George W. Hart
is a sculptor of constructive geometric forms (and writer of the Math Monday columns at Make
), and I've long been an admirer of his work. Reproducing his art is far from trivial - I once tried to build his Chronosynclastic Infundibulum
, but broke so many CDs I gave up in disgust. However, I recently discovered that Alejandro Erickson
and self-confessed mathemagician, lives in the same city as me and runs workshops
on geometric construction, so we hired him for an afternoon. He was the great geometry guru we'd hoped he'd be, and he kept 6 kids and 3 adults well entertained and busy making tensegrities
. As a special request, he also taught two of us how to make a replica of Hart's 72 pencils
sculpture (Hart made a limited edition of 19 unique examples of these). It took a couple of leisurely hours to build and glue, and with supervision was surprisingly easy to make. It can be assembled inexpensively using wooden pencils
(conveniently sold in packs of 72!), a few rubber bands
and a little superglue
, in pretty much exactly the same way as Alejandro makes his Hexastix sculptures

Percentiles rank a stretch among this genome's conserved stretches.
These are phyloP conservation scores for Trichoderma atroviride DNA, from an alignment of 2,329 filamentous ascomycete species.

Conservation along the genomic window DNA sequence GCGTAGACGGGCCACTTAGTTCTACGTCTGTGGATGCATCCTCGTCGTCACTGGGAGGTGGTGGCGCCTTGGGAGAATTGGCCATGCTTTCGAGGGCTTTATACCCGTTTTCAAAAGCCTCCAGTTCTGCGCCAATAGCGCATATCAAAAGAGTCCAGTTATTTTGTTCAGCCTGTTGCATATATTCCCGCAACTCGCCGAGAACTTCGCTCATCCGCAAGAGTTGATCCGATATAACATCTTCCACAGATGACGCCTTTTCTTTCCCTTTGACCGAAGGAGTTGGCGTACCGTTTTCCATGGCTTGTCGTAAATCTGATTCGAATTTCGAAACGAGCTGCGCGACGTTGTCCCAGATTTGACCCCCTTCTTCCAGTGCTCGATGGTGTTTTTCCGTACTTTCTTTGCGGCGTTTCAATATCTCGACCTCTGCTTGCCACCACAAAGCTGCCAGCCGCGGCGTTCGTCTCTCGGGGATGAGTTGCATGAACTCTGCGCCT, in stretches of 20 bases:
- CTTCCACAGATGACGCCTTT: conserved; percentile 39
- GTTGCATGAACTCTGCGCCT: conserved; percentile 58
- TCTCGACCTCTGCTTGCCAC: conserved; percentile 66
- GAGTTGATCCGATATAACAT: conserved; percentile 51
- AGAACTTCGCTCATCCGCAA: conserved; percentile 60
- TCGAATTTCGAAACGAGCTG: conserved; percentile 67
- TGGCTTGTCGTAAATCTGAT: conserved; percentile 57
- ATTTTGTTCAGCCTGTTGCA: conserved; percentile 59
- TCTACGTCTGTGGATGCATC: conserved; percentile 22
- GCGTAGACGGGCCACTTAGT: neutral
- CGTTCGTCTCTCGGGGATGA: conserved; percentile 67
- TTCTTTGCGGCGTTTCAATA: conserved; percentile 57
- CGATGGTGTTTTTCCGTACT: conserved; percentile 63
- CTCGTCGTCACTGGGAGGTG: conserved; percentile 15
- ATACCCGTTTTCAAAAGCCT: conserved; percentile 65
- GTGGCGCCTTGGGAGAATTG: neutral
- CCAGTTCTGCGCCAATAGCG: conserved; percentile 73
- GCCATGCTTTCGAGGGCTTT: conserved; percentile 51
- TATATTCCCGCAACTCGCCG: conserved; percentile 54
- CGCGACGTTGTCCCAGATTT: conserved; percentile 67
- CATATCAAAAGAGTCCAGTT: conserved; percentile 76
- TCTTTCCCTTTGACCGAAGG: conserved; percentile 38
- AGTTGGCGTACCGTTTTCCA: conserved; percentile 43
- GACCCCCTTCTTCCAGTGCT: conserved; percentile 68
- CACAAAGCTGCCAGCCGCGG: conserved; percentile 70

(see below for the video). The hexagonal cross-section of the pencils make them a very natural fit for this geometric form, as the holes in the lattice are themselves hexagonal. The erasers are arranged tetrahedrally with respect to one another; the volume enclosed by the pencils is a rhombic dodecahedron
. It's a neat piece of art that I'm pleased to own; many thanks to George W. Hart for the inspiration and Alejandro for the instruction!
I made a variant of this sculpture using 76 pencils
, in which the pencils form six-pointed stars rather than hexagons. Video: Follow Alejandro's instructions, but build only as far as a hexagon consisting of a ring of 18 pencils, removing the inner pencils as you go. If you find the erasers aren't arranged tetrahedrally (as I did), just invert one ring one pencil at a time until your sculpture looks like the original. Superglue the joints before removing the rubber bands.